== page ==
Gingrich Mocks Romney's 'Self-Deportation' Policy
ABC News' Elicia Dover and Matthew Jaffe report:
MIAMI - Newt Gingrich today mocked rival Mitt Romney's notion that a " self-deportation" policy with undocumented immigrants could work in this country and blewing off the idea with a dismissive laugh.
"How close are you to breaking up laughing out loud?" Gingrich said to Univision correspondent Jorge Ramos, who moderated a forum this morning. "I think you have to live in a world of Swiss bank accounts and Cayman Island accounts and automatic - you know, $20 million a year of no work - to have a fantasy this far from reality."
"For Romney to believe that somebody's grandmother is going to be so cut off that she is going to self deport. I mean, this is an Obama-level fantasy," Gingrich added. "He certainly shows no concern for the humanity of people who are already here."
Asked by Ramos about the DREAM Act, the Democrats' proposal to provide a path to citizenship for some undocumented children of immigrants who attend college or serve in the military, Gingrich reiterated his support for the military component, but not the scholastic one.
According to a new poll released this morning by ABC News and Univision, Gingrich, fresh off his resounding victory in last week's South Carolina primary, trails Romney by a wide margin among Latino Republicans in Florida: 49 percent to 23 percent.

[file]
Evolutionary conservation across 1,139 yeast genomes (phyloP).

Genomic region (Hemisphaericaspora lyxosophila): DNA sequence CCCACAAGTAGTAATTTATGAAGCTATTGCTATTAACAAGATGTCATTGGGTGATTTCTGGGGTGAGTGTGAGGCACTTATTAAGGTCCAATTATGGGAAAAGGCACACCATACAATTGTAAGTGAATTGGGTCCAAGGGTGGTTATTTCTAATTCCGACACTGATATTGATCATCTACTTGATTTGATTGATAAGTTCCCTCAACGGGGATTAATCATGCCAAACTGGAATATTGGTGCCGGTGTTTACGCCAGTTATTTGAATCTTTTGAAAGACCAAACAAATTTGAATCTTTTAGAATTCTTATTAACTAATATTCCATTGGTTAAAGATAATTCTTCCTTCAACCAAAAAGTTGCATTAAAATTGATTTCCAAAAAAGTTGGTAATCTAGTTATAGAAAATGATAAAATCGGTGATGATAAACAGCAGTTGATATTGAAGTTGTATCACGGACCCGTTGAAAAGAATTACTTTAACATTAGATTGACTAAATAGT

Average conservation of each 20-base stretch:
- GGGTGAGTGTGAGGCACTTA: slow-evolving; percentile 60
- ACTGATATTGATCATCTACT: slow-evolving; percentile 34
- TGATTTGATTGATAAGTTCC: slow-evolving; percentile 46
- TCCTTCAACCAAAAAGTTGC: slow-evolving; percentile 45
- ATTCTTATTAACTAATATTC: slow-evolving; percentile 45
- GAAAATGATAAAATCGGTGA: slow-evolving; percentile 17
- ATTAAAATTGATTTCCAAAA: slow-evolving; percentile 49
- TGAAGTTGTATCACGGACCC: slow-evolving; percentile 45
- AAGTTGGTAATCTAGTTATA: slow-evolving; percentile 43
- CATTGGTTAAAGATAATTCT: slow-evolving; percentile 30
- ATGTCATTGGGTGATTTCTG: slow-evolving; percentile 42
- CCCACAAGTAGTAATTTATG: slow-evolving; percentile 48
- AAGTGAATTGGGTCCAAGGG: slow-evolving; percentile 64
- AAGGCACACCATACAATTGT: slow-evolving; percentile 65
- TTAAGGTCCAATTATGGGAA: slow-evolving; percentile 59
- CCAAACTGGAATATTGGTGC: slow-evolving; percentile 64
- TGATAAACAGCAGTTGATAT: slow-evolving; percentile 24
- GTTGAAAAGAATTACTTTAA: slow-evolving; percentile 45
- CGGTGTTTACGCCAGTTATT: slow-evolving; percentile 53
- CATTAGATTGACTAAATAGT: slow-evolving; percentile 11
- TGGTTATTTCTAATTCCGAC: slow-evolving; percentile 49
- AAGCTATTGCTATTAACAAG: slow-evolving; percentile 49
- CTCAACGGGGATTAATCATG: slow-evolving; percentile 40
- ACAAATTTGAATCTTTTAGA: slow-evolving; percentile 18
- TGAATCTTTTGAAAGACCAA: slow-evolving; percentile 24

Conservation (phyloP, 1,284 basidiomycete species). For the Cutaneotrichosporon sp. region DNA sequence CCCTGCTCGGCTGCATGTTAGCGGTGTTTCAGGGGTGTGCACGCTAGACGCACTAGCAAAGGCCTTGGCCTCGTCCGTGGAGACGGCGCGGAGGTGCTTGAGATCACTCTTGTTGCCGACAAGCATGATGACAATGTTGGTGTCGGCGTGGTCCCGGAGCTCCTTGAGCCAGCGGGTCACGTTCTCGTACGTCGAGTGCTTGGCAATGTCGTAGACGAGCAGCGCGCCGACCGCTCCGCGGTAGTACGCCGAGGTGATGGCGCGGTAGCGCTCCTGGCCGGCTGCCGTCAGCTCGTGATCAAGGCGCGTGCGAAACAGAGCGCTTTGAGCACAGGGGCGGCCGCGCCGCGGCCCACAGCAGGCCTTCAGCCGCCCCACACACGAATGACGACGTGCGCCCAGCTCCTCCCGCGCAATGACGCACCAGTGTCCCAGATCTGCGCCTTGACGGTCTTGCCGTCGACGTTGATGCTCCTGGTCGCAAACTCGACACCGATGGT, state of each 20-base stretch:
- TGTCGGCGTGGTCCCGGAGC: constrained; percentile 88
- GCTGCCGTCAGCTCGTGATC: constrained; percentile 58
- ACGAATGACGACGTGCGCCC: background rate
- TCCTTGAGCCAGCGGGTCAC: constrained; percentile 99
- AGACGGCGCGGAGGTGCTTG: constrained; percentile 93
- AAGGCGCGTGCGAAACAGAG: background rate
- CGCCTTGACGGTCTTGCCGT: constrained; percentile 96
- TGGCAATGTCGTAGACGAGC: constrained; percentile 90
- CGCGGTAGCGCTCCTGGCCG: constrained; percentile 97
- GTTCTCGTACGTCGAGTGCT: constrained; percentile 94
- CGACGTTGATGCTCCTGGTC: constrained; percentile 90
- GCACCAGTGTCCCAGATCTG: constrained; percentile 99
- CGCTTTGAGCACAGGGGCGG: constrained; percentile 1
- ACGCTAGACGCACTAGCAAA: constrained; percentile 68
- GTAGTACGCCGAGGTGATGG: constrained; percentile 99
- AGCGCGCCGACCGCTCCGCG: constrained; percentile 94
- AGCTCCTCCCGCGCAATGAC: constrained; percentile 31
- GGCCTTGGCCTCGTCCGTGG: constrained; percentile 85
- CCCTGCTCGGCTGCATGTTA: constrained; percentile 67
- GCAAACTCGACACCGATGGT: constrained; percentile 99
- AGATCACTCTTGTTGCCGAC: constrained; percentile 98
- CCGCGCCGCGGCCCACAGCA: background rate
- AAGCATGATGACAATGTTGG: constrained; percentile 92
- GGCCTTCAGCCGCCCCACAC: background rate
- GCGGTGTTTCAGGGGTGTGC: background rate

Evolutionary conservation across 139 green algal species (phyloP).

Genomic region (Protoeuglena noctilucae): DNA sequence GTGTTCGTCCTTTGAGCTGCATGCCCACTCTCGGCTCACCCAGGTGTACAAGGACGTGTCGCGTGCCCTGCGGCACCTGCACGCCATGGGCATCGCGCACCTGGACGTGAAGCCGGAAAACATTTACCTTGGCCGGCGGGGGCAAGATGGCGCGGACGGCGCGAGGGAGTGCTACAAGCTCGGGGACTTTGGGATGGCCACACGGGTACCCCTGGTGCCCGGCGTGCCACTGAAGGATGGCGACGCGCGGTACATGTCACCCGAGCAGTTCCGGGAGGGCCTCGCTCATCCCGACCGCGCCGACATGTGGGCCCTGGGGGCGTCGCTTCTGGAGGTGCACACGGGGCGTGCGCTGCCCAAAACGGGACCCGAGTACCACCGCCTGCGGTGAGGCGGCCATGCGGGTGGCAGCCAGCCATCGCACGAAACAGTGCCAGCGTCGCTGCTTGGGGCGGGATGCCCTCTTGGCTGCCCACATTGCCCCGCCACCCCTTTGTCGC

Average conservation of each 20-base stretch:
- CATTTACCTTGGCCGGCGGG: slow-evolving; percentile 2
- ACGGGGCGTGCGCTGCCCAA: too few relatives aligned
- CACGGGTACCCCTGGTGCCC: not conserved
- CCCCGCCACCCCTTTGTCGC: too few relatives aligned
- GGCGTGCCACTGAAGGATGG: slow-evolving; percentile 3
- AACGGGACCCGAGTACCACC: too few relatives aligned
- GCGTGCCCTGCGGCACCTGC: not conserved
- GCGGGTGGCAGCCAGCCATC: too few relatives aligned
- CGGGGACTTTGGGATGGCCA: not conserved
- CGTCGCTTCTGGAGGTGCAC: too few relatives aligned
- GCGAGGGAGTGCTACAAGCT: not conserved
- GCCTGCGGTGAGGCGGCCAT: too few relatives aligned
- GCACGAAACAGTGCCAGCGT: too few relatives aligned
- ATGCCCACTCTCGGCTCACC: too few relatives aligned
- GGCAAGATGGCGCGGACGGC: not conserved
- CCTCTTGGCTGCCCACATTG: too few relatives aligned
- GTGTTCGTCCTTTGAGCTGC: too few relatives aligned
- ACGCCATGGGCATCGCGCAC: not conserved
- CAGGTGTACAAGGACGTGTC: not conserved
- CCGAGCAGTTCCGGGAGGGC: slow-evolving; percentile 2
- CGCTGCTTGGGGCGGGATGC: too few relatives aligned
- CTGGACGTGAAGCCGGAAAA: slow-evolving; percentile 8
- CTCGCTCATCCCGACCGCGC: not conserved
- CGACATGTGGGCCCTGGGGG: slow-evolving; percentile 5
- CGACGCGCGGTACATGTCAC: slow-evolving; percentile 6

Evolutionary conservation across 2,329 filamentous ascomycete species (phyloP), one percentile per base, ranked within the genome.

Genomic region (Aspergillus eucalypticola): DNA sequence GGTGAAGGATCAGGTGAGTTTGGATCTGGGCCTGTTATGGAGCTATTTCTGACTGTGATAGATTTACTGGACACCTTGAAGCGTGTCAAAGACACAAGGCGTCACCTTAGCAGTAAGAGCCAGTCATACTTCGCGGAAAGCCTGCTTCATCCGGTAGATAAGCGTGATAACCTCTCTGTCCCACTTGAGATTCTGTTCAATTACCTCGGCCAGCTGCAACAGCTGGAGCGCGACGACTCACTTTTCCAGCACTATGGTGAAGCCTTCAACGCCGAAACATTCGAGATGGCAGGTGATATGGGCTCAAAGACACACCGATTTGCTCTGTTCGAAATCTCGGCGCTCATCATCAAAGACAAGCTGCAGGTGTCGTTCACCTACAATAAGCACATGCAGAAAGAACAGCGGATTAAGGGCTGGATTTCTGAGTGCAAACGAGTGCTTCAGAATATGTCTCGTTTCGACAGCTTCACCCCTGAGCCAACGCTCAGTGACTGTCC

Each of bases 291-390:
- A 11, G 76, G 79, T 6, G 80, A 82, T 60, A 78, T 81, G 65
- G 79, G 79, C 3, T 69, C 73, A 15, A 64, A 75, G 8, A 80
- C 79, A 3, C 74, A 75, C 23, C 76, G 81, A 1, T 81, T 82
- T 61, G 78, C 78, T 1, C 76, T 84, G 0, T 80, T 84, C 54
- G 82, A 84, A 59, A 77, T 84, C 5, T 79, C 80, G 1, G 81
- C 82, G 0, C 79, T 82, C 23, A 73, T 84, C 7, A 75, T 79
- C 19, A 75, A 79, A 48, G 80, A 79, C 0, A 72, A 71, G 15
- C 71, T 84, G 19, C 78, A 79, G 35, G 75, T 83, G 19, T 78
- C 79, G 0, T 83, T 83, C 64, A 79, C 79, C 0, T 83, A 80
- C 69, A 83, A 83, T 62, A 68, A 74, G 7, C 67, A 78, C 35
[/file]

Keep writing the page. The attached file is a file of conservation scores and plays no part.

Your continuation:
The advantage that Romney enjoys stems in large part from the support that the former Massachusetts governor receives from the sizable Cuban-American population here after he was bolstered by some key endorsements from Cuban-American lawmakers in Congress such as Rep. Ileana Ros-Lehtinen.
The former House Speaker is also way behind President Obama among Latinos nationwide in a hypothetical general election match-up with 70 percent of the Hispanic vote going to the president, compared to only 22 percent for Gingrich.
"You would lose the general election with these numbers," Ramos told him.
Gingrich claimed that his position on issues like job creation, Cuba and Latin American policies were more in line with Hispanic aspirations than Obama's positions.
"I have a hunch that by this fall we may do better than any Republican except maybe Reagan," replied Gingrich.
"My goal would be to break the majority," he said.
Romney will participate in the Univision forum later this afternoon. At one point Ramos asked Gingrich if he would consider Romney as a running mate if he were to win the GOP nomination.
"I think the idea to Mitt of being the vice president on my ticket would be the sort of thing that would drive him back to being a recluse and hiding from public life for a while," Gingrich quipped in response, to laughter from the audience here.
Matthew Jaffe is covering the 2012 campaign for ABC News and Univision.